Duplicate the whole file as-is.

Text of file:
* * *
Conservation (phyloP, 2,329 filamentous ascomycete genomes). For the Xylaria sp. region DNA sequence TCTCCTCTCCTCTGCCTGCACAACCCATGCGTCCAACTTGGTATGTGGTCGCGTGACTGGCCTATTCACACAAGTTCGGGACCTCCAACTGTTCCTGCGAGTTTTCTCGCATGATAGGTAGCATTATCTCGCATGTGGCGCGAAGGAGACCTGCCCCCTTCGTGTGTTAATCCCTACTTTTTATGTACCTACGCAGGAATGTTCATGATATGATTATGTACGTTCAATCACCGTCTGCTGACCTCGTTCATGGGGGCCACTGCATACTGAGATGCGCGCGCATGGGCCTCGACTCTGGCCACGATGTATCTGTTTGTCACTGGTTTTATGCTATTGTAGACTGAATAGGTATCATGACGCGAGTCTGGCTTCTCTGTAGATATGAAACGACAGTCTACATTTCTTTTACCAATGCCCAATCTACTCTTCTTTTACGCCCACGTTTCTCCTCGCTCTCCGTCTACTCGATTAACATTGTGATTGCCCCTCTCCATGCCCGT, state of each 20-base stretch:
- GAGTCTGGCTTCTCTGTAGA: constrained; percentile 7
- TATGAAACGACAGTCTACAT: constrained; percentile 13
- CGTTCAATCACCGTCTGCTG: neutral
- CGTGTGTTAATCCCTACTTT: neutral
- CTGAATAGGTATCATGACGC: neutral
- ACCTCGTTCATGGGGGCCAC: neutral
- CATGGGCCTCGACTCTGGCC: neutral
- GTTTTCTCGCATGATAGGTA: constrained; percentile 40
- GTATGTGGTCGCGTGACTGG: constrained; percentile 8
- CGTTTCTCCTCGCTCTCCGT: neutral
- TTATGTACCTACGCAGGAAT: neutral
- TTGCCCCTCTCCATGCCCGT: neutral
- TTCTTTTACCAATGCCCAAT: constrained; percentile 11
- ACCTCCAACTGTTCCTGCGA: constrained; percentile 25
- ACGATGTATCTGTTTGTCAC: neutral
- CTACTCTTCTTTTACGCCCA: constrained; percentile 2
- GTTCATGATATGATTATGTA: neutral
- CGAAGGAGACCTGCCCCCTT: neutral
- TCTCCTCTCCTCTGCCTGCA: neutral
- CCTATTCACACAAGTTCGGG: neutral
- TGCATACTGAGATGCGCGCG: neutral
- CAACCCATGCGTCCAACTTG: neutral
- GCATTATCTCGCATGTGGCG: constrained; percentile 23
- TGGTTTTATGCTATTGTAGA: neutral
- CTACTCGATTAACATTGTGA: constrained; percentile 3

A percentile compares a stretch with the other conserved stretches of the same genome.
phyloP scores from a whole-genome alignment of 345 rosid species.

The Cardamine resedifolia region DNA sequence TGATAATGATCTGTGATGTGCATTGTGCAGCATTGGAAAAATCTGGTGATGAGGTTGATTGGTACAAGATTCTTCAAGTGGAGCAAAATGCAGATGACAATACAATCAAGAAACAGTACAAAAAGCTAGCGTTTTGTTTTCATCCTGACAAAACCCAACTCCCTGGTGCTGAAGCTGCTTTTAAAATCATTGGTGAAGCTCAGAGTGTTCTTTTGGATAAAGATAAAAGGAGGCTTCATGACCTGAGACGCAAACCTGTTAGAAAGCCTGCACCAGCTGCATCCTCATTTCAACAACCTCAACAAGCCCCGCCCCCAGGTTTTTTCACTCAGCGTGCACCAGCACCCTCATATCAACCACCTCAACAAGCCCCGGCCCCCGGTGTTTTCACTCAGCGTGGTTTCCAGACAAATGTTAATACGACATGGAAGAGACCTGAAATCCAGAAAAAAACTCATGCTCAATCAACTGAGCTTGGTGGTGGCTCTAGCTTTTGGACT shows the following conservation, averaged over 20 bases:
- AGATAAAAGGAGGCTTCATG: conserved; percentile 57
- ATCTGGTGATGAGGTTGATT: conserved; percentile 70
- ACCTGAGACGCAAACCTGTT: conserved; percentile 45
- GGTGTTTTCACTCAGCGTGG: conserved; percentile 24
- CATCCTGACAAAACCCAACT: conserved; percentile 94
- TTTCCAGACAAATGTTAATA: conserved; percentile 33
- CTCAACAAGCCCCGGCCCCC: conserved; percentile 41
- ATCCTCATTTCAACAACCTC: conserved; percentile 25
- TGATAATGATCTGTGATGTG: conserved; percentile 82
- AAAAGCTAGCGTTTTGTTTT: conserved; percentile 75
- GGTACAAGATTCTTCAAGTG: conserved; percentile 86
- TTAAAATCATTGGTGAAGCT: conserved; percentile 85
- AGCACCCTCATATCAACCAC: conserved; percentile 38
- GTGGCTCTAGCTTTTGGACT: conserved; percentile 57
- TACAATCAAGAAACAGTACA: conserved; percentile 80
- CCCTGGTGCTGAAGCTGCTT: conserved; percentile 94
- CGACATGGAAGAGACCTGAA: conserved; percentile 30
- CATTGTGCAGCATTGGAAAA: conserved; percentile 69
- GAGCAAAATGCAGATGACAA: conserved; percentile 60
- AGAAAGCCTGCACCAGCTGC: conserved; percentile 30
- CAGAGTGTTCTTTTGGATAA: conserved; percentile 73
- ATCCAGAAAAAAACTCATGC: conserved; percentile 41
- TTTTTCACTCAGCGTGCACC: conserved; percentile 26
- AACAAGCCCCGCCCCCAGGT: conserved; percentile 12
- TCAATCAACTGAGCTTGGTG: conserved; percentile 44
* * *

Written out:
Conservation (phyloP, 2,329 filamentous ascomycete genomes). For the Xylaria sp. region DNA sequence TCTCCTCTCCTCTGCCTGCACAACCCATGCGTCCAACTTGGTATGTGGTCGCGTGACTGGCCTATTCACACAAGTTCGGGACCTCCAACTGTTCCTGCGAGTTTTCTCGCATGATAGGTAGCATTATCTCGCATGTGGCGCGAAGGAGACCTGCCCCCTTCGTGTGTTAATCCCTACTTTTTATGTACCTACGCAGGAATGTTCATGATATGATTATGTACGTTCAATCACCGTCTGCTGACCTCGTTCATGGGGGCCACTGCATACTGAGATGCGCGCGCATGGGCCTCGACTCTGGCCACGATGTATCTGTTTGTCACTGGTTTTATGCTATTGTAGACTGAATAGGTATCATGACGCGAGTCTGGCTTCTCTGTAGATATGAAACGACAGTCTACATTTCTTTTACCAATGCCCAATCTACTCTTCTTTTACGCCCACGTTTCTCCTCGCTCTCCGTCTACTCGATTAACATTGTGATTGCCCCTCTCCATGCCCGT, state of each 20-base stretch:
- GAGTCTGGCTTCTCTGTAGA: constrained; percentile 7
- TATGAAACGACAGTCTACAT: constrained; percentile 13
- CGTTCAATCACCGTCTGCTG: neutral
- CGTGTGTTAATCCCTACTTT: neutral
- CTGAATAGGTATCATGACGC: neutral
- ACCTCGTTCATGGGGGCCAC: neutral
- CATGGGCCTCGACTCTGGCC: neutral
- GTTTTCTCGCATGATAGGTA: constrained; percentile 40
- GTATGTGGTCGCGTGACTGG: constrained; percentile 8
- CGTTTCTCCTCGCTCTCCGT: neutral
- TTATGTACCTACGCAGGAAT: neutral
- TTGCCCCTCTCCATGCCCGT: neutral
- TTCTTTTACCAATGCCCAAT: constrained; percentile 11
- ACCTCCAACTGTTCCTGCGA: constrained; percentile 25
- ACGATGTATCTGTTTGTCAC: neutral
- CTACTCTTCTTTTACGCCCA: constrained; percentile 2
- GTTCATGATATGATTATGTA: neutral
- CGAAGGAGACCTGCCCCCTT: neutral
- TCTCCTCTCCTCTGCCTGCA: neutral
- CCTATTCACACAAGTTCGGG: neutral
- TGCATACTGAGATGCGCGCG: neutral
- CAACCCATGCGTCCAACTTG: neutral
- GCATTATCTCGCATGTGGCG: constrained; percentile 23
- TGGTTTTATGCTATTGTAGA: neutral
- CTACTCGATTAACATTGTGA: constrained; percentile 3

A percentile compares a stretch with the other conserved stretches of the same genome.
phyloP scores from a whole-genome alignment of 345 rosid species.

The Cardamine resedifolia region DNA sequence TGATAATGATCTGTGATGTGCATTGTGCAGCATTGGAAAAATCTGGTGATGAGGTTGATTGGTACAAGATTCTTCAAGTGGAGCAAAATGCAGATGACAATACAATCAAGAAACAGTACAAAAAGCTAGCGTTTTGTTTTCATCCTGACAAAACCCAACTCCCTGGTGCTGAAGCTGCTTTTAAAATCATTGGTGAAGCTCAGAGTGTTCTTTTGGATAAAGATAAAAGGAGGCTTCATGACCTGAGACGCAAACCTGTTAGAAAGCCTGCACCAGCTGCATCCTCATTTCAACAACCTCAACAAGCCCCGCCCCCAGGTTTTTTCACTCAGCGTGCACCAGCACCCTCATATCAACCACCTCAACAAGCCCCGGCCCCCGGTGTTTTCACTCAGCGTGGTTTCCAGACAAATGTTAATACGACATGGAAGAGACCTGAAATCCAGAAAAAAACTCATGCTCAATCAACTGAGCTTGGTGGTGGCTCTAGCTTTTGGACT shows the following conservation, averaged over 20 bases:
- AGATAAAAGGAGGCTTCATG: conserved; percentile 57
- ATCTGGTGATGAGGTTGATT: conserved; percentile 70
- ACCTGAGACGCAAACCTGTT: conserved; percentile 45
- GGTGTTTTCACTCAGCGTGG: conserved; percentile 24
- CATCCTGACAAAACCCAACT: conserved; percentile 94
- TTTCCAGACAAATGTTAATA: conserved; percentile 33
- CTCAACAAGCCCCGGCCCCC: conserved; percentile 41
- ATCCTCATTTCAACAACCTC: conserved; percentile 25
- TGATAATGATCTGTGATGTG: conserved; percentile 82
- AAAAGCTAGCGTTTTGTTTT: conserved; percentile 75
- GGTACAAGATTCTTCAAGTG: conserved; percentile 86
- TTAAAATCATTGGTGAAGCT: conserved; percentile 85
- AGCACCCTCATATCAACCAC: conserved; percentile 38
- GTGGCTCTAGCTTTTGGACT: conserved; percentile 57
- TACAATCAAGAAACAGTACA: conserved; percentile 80
- CCCTGGTGCTGAAGCTGCTT: conserved; percentile 94
- CGACATGGAAGAGACCTGAA: conserved; percentile 30
- CATTGTGCAGCATTGGAAAA: conserved; percentile 69
- GAGCAAAATGCAGATGACAA: conserved; percentile 60
- AGAAAGCCTGCACCAGCTGC: conserved; percentile 30
- CAGAGTGTTCTTTTGGATAA: conserved; percentile 73
- ATCCAGAAAAAAACTCATGC: conserved; percentile 41
- TTTTTCACTCAGCGTGCACC: conserved; percentile 26
- AACAAGCCCCGCCCCCAGGT: conserved; percentile 12
- TCAATCAACTGAGCTTGGTG: conserved; percentile 44